CHICAGO — It was fun while it lasted — well, maybe not fun, really, but debating Bulls coach Tom Thibodeau‘s decision to have Derrick Rose in the game with a 12-point lead and 80 seconds left gave disappointed Chicagoans a way to vent and eventually accept the miserable news that Rose’s postseason was over, popped with the torn anterior cruciate ligament in his left knee. Others jumped to the conclusion that the NBA’s compressed 66-game season was responsible for that (though Rose only played in 39) and New York guard Iman Shumpert’s similar ACL blowout the same day.
Most of those in and outside the league who staked out strident positions don’t even play doctors on TV. But finally, a real expert weighed in that should snuff the blame game once and for all. An authority on ACLs and sports injuries assured the Associated Press that Rose’s or Shumpert’s setback had little to do with their workload that day or this season.
“There is no evidence that wear and tear, or that kind of issue, playing too much, really has any correlation with ACL injuries in any sport that we’ve ever studied,” Dr. David Altchek from the Hospital for Special Surgery in New York said Sunday.
Rose, last season’s MVP, was hurt in the final minutes of Chicago’s Game 1 victory over Philadelphia, and the Knicks’ Shumpert went down a short while later. The blame game started soon after, with many pointing the finger at the hectic post-lockout schedule.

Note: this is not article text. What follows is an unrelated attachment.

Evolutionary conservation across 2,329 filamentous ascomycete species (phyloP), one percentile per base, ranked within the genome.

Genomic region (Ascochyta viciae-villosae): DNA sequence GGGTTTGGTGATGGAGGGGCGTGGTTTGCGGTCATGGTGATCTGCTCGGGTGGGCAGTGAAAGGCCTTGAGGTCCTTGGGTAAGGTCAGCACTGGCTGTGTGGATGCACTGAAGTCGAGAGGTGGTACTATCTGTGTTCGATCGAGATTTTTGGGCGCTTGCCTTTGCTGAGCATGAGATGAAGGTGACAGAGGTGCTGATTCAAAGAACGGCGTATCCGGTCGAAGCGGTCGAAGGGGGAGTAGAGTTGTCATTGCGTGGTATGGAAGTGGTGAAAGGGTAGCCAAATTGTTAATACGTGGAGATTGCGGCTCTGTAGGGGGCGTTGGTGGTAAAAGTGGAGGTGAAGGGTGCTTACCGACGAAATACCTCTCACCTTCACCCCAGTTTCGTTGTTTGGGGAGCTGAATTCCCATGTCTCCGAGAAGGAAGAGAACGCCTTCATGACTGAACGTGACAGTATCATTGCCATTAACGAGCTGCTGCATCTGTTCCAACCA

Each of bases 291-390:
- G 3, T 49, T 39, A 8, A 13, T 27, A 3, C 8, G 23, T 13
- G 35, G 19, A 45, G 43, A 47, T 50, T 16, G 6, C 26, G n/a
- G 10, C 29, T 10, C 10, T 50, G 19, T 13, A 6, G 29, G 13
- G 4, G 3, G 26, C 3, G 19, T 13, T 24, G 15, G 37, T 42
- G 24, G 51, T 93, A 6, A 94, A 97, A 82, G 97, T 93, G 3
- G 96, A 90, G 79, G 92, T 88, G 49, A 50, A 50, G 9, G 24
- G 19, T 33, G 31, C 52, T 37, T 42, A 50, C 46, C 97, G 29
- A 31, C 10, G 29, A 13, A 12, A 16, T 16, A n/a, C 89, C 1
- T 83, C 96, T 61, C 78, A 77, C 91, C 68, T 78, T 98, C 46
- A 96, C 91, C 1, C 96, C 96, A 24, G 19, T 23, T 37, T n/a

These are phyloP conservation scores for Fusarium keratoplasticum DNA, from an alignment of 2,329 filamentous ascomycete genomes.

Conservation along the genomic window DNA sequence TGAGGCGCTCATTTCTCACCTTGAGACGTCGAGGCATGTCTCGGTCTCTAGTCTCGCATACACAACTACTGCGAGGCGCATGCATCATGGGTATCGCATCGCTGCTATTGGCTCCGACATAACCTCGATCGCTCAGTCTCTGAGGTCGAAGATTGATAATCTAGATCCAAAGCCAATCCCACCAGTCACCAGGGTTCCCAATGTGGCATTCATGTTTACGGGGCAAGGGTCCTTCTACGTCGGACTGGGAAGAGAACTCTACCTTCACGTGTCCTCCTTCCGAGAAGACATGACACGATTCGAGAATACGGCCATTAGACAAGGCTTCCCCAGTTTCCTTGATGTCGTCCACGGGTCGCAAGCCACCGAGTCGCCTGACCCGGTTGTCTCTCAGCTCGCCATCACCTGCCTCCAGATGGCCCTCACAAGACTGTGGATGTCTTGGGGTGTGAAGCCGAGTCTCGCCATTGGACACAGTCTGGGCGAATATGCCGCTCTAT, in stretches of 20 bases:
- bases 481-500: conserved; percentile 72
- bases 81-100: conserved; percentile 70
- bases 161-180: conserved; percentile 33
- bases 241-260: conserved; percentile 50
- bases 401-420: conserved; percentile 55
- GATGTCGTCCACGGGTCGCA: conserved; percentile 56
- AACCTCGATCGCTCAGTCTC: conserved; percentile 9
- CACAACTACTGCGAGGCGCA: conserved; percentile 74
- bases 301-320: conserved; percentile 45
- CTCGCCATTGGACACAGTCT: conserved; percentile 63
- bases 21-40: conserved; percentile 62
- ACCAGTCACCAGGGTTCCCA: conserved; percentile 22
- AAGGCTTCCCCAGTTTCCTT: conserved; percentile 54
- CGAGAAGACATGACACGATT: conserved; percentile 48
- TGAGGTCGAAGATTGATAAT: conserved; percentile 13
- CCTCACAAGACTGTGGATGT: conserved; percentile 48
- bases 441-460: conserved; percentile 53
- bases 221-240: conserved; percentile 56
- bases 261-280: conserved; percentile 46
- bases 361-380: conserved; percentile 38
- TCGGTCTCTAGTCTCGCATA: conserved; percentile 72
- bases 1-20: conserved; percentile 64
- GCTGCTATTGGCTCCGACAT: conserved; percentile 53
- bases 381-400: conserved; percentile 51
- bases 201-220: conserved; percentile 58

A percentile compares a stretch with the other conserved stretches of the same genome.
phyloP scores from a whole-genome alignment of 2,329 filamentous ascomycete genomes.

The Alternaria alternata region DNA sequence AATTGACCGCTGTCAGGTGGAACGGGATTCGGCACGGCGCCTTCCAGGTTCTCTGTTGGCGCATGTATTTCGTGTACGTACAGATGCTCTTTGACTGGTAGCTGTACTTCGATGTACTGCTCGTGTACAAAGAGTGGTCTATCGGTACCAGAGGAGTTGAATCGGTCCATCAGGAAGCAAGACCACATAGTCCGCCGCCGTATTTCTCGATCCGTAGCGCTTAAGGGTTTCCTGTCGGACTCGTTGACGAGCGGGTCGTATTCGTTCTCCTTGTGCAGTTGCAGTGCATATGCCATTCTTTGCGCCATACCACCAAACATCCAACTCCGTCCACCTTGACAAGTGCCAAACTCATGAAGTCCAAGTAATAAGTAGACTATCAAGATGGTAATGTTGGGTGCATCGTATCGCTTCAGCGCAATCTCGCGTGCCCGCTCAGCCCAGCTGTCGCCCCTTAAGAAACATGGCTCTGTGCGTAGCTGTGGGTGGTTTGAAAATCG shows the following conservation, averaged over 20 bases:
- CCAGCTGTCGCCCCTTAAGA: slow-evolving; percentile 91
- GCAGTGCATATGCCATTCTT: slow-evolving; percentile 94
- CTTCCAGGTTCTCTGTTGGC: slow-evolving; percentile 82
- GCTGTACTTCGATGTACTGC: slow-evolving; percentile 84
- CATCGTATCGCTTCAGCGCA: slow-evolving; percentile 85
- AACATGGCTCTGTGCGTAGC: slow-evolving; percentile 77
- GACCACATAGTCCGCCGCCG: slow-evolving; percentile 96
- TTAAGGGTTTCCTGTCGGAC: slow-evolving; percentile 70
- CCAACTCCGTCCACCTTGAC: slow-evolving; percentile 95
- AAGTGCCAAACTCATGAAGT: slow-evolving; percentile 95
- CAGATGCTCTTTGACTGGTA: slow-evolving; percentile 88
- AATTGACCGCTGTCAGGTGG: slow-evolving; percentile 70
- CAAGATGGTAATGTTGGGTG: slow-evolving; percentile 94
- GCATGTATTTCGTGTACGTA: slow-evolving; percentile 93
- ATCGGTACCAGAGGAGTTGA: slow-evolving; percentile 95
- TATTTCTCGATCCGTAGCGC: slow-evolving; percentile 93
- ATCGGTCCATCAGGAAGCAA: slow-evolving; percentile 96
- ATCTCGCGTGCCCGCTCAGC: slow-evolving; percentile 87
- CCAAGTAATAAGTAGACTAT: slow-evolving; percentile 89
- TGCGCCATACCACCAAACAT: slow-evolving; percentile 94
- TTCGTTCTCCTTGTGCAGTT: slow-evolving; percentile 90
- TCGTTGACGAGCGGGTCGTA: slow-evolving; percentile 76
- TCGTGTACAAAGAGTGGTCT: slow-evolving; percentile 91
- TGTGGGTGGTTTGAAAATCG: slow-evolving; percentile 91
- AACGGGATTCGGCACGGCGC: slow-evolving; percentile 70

Boston center Jermaine O’Neal, whose season ended early after wrist surgery, wrote on his Twitter page that it was a “clear sign” of fatigued bodies from a condensed season, writing “2 torn acl injuries to key players!”
But Altchek argues that too much playing could actually make a player less susceptible to the injuries that Rose and Shumpert sustained, because they might lack the type of explosiveness it takes to blow out a knee ligament.
“In fact, I think if you’re tired, you’re a lot less likely to tear your ACL because you’re not going to be as explosive,” said Altchek, who has operated on players such as Josh Howard, David West and Purdue’s Robbie Hummel, and been a consultant for the NBA.
The NBA has responded to most questions about what seems like a greater frequency of injuries this season by assuring reporters that data will be gathered and studied. The league has suggested that, with an increase in games from 14 to 16 per month, much of the attention has been driven by players missing game days — and the media coverage that generates — rather than sitting out a practice or off-day.
Players have talked about the lack of recovery time, and many dealt with the types of injuries — sprains, strains, muscle fatigue — that could have been triggered by heavy usage and limited rest. But Altchek said ACL tears really can’t be prevented and, when resulting from a non-contact play, often occur in the strongest, most fit players. The NBA has had four ACL blowouts this season: Rose, Shumpert, Minnesota’s Ricky Rubio and Oklahoma City’s Eric Maynor.
So Thibodeau should be off the hook officially. Which won’t make many Bulls fans feel much better, but might lighten the guilt or anger load.